Have You Played? is an endless stream of game retrospectives. One a day, every day, perhaps for all time… On paper, Murder By Numbers is pretty much my dream game. It’s a murder mystery visual novel (check) featuring lots of Picross-style nonogram puzzles (double check) with a soundtrack composed by Phoenix Wright’s toe-tapping musical legend, Masakazu Sugimori (check check check). I enjoyed it a lot when it first came out last year, even if its actual puzzle images left me scratching my head more times than not once I’d completed them. There’s just something immensely soothing about working out where to put your noughts and crosses in these types of puzzles, especially when it’s surrounded by a fun cast of characters and an intensely catchy soundtrack.
In Murder By Numbers, you play Honor Mizrahi, a former TV actress who ends up finding a new line of work as an amateur detective after her show’s writer winds up dead at his desk in a gruesome murder case. As the last person to see him alive, she gets accused of doing him in, and must fight to prove her innocence by… solving lots of Picross puzzles. Strictly speaking, it’s Honor’s flying, talking robot pal Scout who’s doing all the puzzle-solving, as you’re technically using his 1990s scanner tech to analyse clues and evidence in the world around you, bringing them into focus by deciphering what’s part of the image and what’s not. It’s a neat hook when your entire game is based around big, chunky pixel puzzles, and one that fits well with the game’s story.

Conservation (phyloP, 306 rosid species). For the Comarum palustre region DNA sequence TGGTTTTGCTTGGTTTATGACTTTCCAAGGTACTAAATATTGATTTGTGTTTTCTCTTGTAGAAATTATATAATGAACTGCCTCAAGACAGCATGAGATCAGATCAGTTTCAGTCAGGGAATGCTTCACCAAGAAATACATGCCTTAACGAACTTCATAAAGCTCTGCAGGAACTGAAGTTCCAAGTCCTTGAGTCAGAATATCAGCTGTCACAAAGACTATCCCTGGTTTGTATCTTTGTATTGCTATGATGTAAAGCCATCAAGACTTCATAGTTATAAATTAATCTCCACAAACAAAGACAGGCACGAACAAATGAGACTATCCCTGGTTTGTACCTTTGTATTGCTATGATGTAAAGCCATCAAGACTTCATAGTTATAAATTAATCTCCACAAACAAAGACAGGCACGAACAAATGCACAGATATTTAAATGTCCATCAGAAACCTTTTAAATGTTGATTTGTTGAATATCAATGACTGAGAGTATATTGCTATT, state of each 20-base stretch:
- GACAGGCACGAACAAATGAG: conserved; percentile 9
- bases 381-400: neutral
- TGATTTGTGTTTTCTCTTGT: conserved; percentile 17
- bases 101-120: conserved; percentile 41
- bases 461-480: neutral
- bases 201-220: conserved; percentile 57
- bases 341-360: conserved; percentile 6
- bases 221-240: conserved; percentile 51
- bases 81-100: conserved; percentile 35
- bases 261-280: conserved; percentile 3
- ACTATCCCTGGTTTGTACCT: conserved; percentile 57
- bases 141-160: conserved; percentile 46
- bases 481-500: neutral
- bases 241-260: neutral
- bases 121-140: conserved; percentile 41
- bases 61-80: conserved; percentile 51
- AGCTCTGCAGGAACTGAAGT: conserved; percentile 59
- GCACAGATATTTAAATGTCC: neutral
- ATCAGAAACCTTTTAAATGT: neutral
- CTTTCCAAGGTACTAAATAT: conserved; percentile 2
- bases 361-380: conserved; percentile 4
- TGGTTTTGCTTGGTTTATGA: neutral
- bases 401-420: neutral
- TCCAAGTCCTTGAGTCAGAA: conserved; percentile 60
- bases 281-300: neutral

The entire game isn’t just about proving your own innocence, though. Much like Capcom’s Phoenix Wright games, Murder By Numbers is split into multiple cases that each have their own storyline and cast of accompanying characters. There’s an overarching plot that ties them altogether, but you’re mostly moving from scene to scene gathering evidence / doing some puzzlin’ for that particular episode. Alas, there’s no grand finale court case at the end of it, as Honor is still very much an amateur detective after jacking in her acting career rather than a full-blown lawyer like finger-pointing Phoenix. As such, the pacing of each episode falls into a very similar rhythm a lot of the time, and the ratio of puzzles to chat can sometimes get a little grating and monotonous.
Still, one whiff of Sugimori’s upbeat ditties is enough to shake anyone out of the doldrums, because man alive, I don’t think I’ve ever heard such peppy or energetic music in my entire life. Phoenix Wright’s various soundtracks still pip Murder By Numbers to the musical post overall, in my opinion (after all, what could possibly best Ace Attorney’s Pursuit ~ Cornered theme?), but Sugimori’s cheery tunes are certainly a great tonic for tired puzzlers.
And if you do ever grow weary of the main story and just want to puzzle to your heart’s content, there are dozens of individual abstract ones to sink your teeth into as well. If all that sounds like your kind of bag, then you can nab it on Steam for a mere £12 / $15.